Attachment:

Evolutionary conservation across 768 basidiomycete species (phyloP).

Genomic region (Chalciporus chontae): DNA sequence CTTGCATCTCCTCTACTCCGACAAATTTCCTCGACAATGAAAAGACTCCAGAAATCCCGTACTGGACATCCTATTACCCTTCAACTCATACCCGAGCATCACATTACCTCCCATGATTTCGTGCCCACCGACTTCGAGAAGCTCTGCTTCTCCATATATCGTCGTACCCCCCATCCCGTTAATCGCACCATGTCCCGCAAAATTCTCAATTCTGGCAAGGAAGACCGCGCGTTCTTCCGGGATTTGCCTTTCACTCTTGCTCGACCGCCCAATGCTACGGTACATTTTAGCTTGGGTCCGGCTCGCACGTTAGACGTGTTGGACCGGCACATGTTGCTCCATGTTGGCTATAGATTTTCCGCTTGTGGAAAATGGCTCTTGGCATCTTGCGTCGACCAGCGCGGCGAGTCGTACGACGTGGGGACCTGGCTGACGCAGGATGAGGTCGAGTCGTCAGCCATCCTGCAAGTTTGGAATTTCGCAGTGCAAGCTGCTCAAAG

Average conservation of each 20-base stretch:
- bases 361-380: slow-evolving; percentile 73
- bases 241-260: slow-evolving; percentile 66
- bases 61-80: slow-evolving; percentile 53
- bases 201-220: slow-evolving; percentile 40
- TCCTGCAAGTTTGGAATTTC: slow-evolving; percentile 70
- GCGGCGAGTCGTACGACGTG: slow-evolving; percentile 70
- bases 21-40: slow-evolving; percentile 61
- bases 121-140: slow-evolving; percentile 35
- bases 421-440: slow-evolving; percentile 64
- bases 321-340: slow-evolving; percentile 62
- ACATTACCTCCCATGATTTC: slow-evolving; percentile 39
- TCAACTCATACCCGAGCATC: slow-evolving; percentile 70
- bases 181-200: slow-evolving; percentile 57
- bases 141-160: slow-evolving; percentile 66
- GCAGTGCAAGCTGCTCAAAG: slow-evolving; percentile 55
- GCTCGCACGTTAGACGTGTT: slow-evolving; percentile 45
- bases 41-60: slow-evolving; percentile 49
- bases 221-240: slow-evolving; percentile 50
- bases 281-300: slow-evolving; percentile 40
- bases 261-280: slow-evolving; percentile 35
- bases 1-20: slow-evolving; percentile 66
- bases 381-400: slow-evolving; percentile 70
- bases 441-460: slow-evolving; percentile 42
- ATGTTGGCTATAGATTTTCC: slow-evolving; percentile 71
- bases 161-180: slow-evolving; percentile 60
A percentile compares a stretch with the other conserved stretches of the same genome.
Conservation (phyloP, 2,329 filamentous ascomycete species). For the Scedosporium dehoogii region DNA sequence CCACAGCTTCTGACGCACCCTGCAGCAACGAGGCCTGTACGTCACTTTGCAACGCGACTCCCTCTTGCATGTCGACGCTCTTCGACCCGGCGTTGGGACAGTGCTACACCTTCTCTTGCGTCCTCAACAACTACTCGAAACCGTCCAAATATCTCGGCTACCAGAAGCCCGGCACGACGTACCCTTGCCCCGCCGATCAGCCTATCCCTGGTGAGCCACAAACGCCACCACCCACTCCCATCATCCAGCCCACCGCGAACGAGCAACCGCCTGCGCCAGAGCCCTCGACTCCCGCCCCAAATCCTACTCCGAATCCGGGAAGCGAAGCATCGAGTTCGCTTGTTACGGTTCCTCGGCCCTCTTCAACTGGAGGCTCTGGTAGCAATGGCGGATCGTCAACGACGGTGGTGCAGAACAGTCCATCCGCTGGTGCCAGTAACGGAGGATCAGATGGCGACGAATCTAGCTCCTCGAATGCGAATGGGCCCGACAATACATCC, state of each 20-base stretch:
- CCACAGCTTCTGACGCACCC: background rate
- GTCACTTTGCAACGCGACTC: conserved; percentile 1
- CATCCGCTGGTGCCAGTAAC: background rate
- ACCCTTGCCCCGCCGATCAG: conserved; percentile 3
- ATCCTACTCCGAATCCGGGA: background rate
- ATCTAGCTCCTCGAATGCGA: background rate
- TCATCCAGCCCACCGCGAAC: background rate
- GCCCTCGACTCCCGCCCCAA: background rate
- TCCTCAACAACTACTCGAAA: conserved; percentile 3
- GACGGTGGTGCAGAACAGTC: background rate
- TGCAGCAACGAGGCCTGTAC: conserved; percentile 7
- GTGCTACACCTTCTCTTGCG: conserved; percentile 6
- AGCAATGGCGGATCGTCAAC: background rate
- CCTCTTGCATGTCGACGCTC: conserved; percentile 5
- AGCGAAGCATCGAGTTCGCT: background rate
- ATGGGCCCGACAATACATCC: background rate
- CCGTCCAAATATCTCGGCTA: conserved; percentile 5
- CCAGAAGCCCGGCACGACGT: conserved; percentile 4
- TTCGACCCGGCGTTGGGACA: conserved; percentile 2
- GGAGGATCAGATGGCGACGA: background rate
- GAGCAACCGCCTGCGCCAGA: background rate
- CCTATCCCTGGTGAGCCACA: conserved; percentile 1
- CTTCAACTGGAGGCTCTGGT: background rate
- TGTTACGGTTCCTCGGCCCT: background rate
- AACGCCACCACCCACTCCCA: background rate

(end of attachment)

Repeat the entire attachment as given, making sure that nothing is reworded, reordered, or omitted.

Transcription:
Evolutionary conservation across 768 basidiomycete species (phyloP).

Genomic region (Chalciporus chontae): DNA sequence CTTGCATCTCCTCTACTCCGACAAATTTCCTCGACAATGAAAAGACTCCAGAAATCCCGTACTGGACATCCTATTACCCTTCAACTCATACCCGAGCATCACATTACCTCCCATGATTTCGTGCCCACCGACTTCGAGAAGCTCTGCTTCTCCATATATCGTCGTACCCCCCATCCCGTTAATCGCACCATGTCCCGCAAAATTCTCAATTCTGGCAAGGAAGACCGCGCGTTCTTCCGGGATTTGCCTTTCACTCTTGCTCGACCGCCCAATGCTACGGTACATTTTAGCTTGGGTCCGGCTCGCACGTTAGACGTGTTGGACCGGCACATGTTGCTCCATGTTGGCTATAGATTTTCCGCTTGTGGAAAATGGCTCTTGGCATCTTGCGTCGACCAGCGCGGCGAGTCGTACGACGTGGGGACCTGGCTGACGCAGGATGAGGTCGAGTCGTCAGCCATCCTGCAAGTTTGGAATTTCGCAGTGCAAGCTGCTCAAAG

Average conservation of each 20-base stretch:
- bases 361-380: slow-evolving; percentile 73
- bases 241-260: slow-evolving; percentile 66
- bases 61-80: slow-evolving; percentile 53
- bases 201-220: slow-evolving; percentile 40
- TCCTGCAAGTTTGGAATTTC: slow-evolving; percentile 70
- GCGGCGAGTCGTACGACGTG: slow-evolving; percentile 70
- bases 21-40: slow-evolving; percentile 61
- bases 121-140: slow-evolving; percentile 35
- bases 421-440: slow-evolving; percentile 64
- bases 321-340: slow-evolving; percentile 62
- ACATTACCTCCCATGATTTC: slow-evolving; percentile 39
- TCAACTCATACCCGAGCATC: slow-evolving; percentile 70
- bases 181-200: slow-evolving; percentile 57
- bases 141-160: slow-evolving; percentile 66
- GCAGTGCAAGCTGCTCAAAG: slow-evolving; percentile 55
- GCTCGCACGTTAGACGTGTT: slow-evolving; percentile 45
- bases 41-60: slow-evolving; percentile 49
- bases 221-240: slow-evolving; percentile 50
- bases 281-300: slow-evolving; percentile 40
- bases 261-280: slow-evolving; percentile 35
- bases 1-20: slow-evolving; percentile 66
- bases 381-400: slow-evolving; percentile 70
- bases 441-460: slow-evolving; percentile 42
- ATGTTGGCTATAGATTTTCC: slow-evolving; percentile 71
- bases 161-180: slow-evolving; percentile 60
A percentile compares a stretch with the other conserved stretches of the same genome.
Conservation (phyloP, 2,329 filamentous ascomycete species). For the Scedosporium dehoogii region DNA sequence CCACAGCTTCTGACGCACCCTGCAGCAACGAGGCCTGTACGTCACTTTGCAACGCGACTCCCTCTTGCATGTCGACGCTCTTCGACCCGGCGTTGGGACAGTGCTACACCTTCTCTTGCGTCCTCAACAACTACTCGAAACCGTCCAAATATCTCGGCTACCAGAAGCCCGGCACGACGTACCCTTGCCCCGCCGATCAGCCTATCCCTGGTGAGCCACAAACGCCACCACCCACTCCCATCATCCAGCCCACCGCGAACGAGCAACCGCCTGCGCCAGAGCCCTCGACTCCCGCCCCAAATCCTACTCCGAATCCGGGAAGCGAAGCATCGAGTTCGCTTGTTACGGTTCCTCGGCCCTCTTCAACTGGAGGCTCTGGTAGCAATGGCGGATCGTCAACGACGGTGGTGCAGAACAGTCCATCCGCTGGTGCCAGTAACGGAGGATCAGATGGCGACGAATCTAGCTCCTCGAATGCGAATGGGCCCGACAATACATCC, state of each 20-base stretch:
- CCACAGCTTCTGACGCACCC: background rate
- GTCACTTTGCAACGCGACTC: conserved; percentile 1
- CATCCGCTGGTGCCAGTAAC: background rate
- ACCCTTGCCCCGCCGATCAG: conserved; percentile 3
- ATCCTACTCCGAATCCGGGA: background rate
- ATCTAGCTCCTCGAATGCGA: background rate
- TCATCCAGCCCACCGCGAAC: background rate
- GCCCTCGACTCCCGCCCCAA: background rate
- TCCTCAACAACTACTCGAAA: conserved; percentile 3
- GACGGTGGTGCAGAACAGTC: background rate
- TGCAGCAACGAGGCCTGTAC: conserved; percentile 7
- GTGCTACACCTTCTCTTGCG: conserved; percentile 6
- AGCAATGGCGGATCGTCAAC: background rate
- CCTCTTGCATGTCGACGCTC: conserved; percentile 5
- AGCGAAGCATCGAGTTCGCT: background rate
- ATGGGCCCGACAATACATCC: background rate
- CCGTCCAAATATCTCGGCTA: conserved; percentile 5
- CCAGAAGCCCGGCACGACGT: conserved; percentile 4
- TTCGACCCGGCGTTGGGACA: conserved; percentile 2
- GGAGGATCAGATGGCGACGA: background rate
- GAGCAACCGCCTGCGCCAGA: background rate
- CCTATCCCTGGTGAGCCACA: conserved; percentile 1
- CTTCAACTGGAGGCTCTGGT: background rate
- TGTTACGGTTCCTCGGCCCT: background rate
- AACGCCACCACCCACTCCCA: background rate